Dubai World could raise interest to creditors
Dubai, May 20, 2010
Dubai World can slightly increase the cash coupon offered to banks as part of a debt plan announced on Thursday, depending on which option creditors choose, the company's chief restructuring officer said.
Aidan Birkett, CRO at state-owned Dubai World, told Reuters the company was aiming for a 'totally consensual agreement' with the banks.
Dubai has stood firm on the terms of its proposal to the seven-bank committee, though creditors, particularly local lenders, have angled for a better deal. Although the fundamental terms are unchanged, allowing for a slight increase in the cash coupon proposed could help appease some banks.
'There's no additional cash support coming from the government. We will be increasing the coupon slightly to take account of the (options) in the proposal,' Birkett said in an interview.
When asked to clarify that the cash coupon would be increased depending on the options that banks choose, Birkett said, 'correct'.
Seven banks, which together hold 60 per cent of Dubai World's $14.4 billion in bank debt have signed on to the terms of the proposal, a statement from the company said on Thursday, offering a cash coupon as well as payment in kind (PIK) option.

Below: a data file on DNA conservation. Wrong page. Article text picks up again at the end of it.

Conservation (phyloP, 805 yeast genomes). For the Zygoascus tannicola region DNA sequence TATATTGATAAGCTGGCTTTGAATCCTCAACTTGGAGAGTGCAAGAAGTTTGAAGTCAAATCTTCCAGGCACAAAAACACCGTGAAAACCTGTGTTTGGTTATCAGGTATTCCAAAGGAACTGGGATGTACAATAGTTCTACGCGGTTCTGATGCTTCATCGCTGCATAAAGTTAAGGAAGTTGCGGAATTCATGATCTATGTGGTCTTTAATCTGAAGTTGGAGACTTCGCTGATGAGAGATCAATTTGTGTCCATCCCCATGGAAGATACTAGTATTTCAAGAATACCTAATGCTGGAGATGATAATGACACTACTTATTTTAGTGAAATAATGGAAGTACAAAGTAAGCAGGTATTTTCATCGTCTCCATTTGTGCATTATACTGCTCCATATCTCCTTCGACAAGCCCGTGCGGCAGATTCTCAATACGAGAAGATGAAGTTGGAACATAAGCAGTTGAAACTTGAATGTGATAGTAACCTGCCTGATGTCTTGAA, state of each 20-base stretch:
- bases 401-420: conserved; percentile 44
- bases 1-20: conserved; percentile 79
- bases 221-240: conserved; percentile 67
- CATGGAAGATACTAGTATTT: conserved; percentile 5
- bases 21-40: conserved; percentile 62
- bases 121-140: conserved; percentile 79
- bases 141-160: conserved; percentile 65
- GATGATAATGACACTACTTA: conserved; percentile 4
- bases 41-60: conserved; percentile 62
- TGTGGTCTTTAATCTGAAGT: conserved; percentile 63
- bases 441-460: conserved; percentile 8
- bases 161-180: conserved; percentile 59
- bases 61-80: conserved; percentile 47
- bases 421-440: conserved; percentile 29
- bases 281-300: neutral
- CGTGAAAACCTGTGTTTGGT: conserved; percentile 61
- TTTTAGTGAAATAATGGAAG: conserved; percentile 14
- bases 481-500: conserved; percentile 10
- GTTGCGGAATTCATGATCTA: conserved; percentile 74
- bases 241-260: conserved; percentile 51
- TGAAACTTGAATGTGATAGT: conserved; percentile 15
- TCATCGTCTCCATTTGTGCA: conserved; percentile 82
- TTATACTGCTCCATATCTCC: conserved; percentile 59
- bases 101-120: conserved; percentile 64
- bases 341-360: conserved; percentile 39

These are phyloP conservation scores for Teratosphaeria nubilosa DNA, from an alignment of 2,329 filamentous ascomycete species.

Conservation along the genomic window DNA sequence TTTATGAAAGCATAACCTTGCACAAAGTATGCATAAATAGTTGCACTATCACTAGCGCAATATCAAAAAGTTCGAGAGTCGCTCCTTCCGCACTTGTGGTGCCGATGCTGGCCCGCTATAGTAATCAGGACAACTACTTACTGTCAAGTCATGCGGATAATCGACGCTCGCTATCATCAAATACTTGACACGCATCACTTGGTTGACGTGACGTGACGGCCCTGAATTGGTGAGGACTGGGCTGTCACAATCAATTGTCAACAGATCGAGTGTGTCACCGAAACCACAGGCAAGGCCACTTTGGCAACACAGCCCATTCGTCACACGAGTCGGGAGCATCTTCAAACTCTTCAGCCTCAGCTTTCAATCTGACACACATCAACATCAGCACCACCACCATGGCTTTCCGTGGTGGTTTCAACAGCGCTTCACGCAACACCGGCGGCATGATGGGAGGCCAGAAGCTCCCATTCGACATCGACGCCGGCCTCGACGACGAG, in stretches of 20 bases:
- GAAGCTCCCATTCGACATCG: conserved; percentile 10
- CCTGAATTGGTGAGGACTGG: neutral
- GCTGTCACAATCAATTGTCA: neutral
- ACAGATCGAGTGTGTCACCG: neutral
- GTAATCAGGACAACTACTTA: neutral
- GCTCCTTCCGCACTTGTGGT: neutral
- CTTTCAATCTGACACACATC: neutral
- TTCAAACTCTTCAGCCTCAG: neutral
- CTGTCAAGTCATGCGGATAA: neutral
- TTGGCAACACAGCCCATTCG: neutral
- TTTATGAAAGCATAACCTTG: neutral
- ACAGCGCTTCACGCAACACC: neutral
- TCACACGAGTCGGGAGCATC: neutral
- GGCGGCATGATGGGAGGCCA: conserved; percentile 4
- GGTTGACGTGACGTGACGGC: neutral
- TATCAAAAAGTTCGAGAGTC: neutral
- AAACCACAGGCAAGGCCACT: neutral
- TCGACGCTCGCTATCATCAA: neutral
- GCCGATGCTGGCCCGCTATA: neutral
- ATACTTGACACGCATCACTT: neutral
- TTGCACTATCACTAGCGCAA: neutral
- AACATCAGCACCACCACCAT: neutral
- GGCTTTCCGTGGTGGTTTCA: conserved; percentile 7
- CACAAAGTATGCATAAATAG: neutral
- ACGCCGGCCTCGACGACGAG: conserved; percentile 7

The proposal offers full repayment over a five- or eight-year period and allows lenders to take on additional options, depending on whether they are local or foreign lenders and on the currency of their loans.
Birkett said the PIK entails a 'promise to pay' at the end of the process.
'The interest will accrue and it will be redeemed at the end of the eight-year period,' Birkett said.
Dubai World's announcement in November shocked global markets and sparked fears about the glitzy emirate's ability to refinance its considerable debt burden. Ninety-seven banks make up the company's syndicate lenders.
'We want a totally consensual deal. We will have a bank meeting with the other members of the banking syndicate probably towards the middle to the end of June, and we will put our proposals to them for consideration,' Birkett said.
'We can always resort to decree 57 if we have to, if outlying banks don't want to sign up, and the majority of the banks will encourage us to resort to that to get a consensual deal.'
An agreement with all creditors could take several weeks and even months after the detailed term sheet has been presented to the banks.
Decree 57 created a special tribunal for Dubai World to oversee the restructuring process and handle any cases that might arise from any claimant related to Dubai World's debt problems.
Dubai World has so far not gone down the road of selling any of the high-profile assets held by its investment company Istithmar World or other units, to fund the restructuring, but Birkett said asset sales were part of the overall strategy.
'What we will be doing is realising asset values steadily over time to redeem that debt. We're in the process of selling ISS (Inchcape Shipping Services). We have a programme ... and there will be progressively other asset sales.
'We want to be perceived as a seller of strength as we go forward,' he said. – Reuters